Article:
Hanjin bankruptcy preventing empty containers from moving to Asia from US

Hanjin bankruptcy preventing empty containers from moving to Asia from US

Container manufacturers might actually benefit from the bankruptcy of Hanjin Shipping because shippers are trying to ensure they have adequate container capacity now that the fate of Hanjin boxes is in limbo.

The Hanjin Shipping bankruptcy isn’t just delaying containerized freight shipments, it’s stranding empty containers. That will likely make a container imbalance worse and complicate shipper efforts to recover from the crisis and keep freight moving during the peak shipping season.

“The big, big problem is you have a ton of containers either on the water or stuck at ports and inland container yards, and that’s going to create a massive lack of containers in Asia,” said Sri Laxmana, director of global ocean services at logistics company C.H. Robinson Worldwide.

In Asia, Laxmana said, orders for containers have “skyrocketed overnight” to compensate for the specific lack of empty Hanjin containers heading back to Asia, as well as the containers of Hanjin partners such as China Cosco Shipping, Yang Ming and Evergreen Line that may be on Hanjin ships.

“Unless there is an extensive plan to address that imbalance, there will be a container problem on the inbound side, at least for the foreseeable future,” said Laxmana. Most US railroads, he said, are refusing to accept empty Hanjin containers heading to ports for return to Asia.

“You’ve got a problem on the front end and the back end,” Laxmana said. “At the end of the day, even if we have access to the containers and solutions to move them inland, the empties remain a question mark.” Repositioning containers may require more long-haul drayage, he said.

Before they become empties, loaded Hanjin containers have to make their way inland and Laxmana sees problems surfacing there too. “We could possibly pick the containers up, but I’m hearing that some of the chassis providers are declining to take Hanjin containers,” he said.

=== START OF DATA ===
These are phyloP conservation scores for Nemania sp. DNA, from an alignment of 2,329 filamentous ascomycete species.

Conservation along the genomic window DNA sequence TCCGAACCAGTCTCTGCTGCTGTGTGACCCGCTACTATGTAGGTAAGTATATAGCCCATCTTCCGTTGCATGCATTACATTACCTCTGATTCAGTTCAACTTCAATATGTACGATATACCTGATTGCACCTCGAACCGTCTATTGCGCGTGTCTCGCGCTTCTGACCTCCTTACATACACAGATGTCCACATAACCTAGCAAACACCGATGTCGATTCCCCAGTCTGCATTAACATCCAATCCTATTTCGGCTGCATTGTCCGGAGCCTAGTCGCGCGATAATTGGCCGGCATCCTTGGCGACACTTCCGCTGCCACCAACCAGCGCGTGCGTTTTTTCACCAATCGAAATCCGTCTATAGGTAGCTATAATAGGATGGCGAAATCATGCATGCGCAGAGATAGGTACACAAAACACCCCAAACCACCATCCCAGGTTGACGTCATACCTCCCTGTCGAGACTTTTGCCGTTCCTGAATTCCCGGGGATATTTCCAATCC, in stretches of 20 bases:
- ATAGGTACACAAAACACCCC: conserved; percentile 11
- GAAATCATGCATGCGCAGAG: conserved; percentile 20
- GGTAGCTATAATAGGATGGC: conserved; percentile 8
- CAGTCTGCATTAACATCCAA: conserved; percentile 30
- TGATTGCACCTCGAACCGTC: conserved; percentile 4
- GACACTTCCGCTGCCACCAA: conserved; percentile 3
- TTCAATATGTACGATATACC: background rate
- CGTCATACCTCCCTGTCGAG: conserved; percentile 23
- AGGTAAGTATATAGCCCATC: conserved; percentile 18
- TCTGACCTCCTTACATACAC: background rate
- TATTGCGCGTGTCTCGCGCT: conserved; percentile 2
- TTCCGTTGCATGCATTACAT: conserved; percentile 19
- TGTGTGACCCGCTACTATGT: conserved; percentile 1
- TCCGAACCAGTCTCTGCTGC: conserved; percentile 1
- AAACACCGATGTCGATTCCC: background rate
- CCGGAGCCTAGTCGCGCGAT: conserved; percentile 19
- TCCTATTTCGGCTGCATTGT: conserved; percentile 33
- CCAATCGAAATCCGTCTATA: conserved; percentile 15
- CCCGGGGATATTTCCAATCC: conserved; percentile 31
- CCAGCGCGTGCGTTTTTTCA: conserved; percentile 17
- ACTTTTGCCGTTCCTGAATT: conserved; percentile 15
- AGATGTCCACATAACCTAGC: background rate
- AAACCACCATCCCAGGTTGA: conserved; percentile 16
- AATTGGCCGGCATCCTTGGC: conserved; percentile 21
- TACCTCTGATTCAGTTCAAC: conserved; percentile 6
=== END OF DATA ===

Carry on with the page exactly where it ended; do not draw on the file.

“The bigger problem is that everything is going to come at once,” he said. “You’ve got Hanjin vessels bunching at ports. All those containers are going to be unloaded at once.” That will lead to port congestion, and difficulty moving boxes to import warehouses for deconsolidation.

There shouldn’t be much of a problem on the inbound truckload side, thanks to excess capacity in that sector. “From a truckload perspective I think, a lot of companies will have the ability to adapt by shifting capacity around,” he said. “In this environment, that is an option.”

Shippers are likely to turn to expedited air freight, and C.H. Robinson Worldwide does offer air freight forwarding as well as ocean services, he pointed out. At many retailers, “you will naturally see expedited movements to fulfill the delivery dates that have been committed,” he said.

But the disruption caused by the sudden bankruptcy won’t dissipate quickly. “There’s many moving parts of this,” Laxmana said. In 16 years with C.H. Robinson, “I’ve not seen a global ocean carrier flat go out of business. We’ve never seen something of this magnitude.”

Contact William B. Cassidy at bill.cassidy@ihsmarkit.com and follow him on Twitter: @wbcassidy_joc.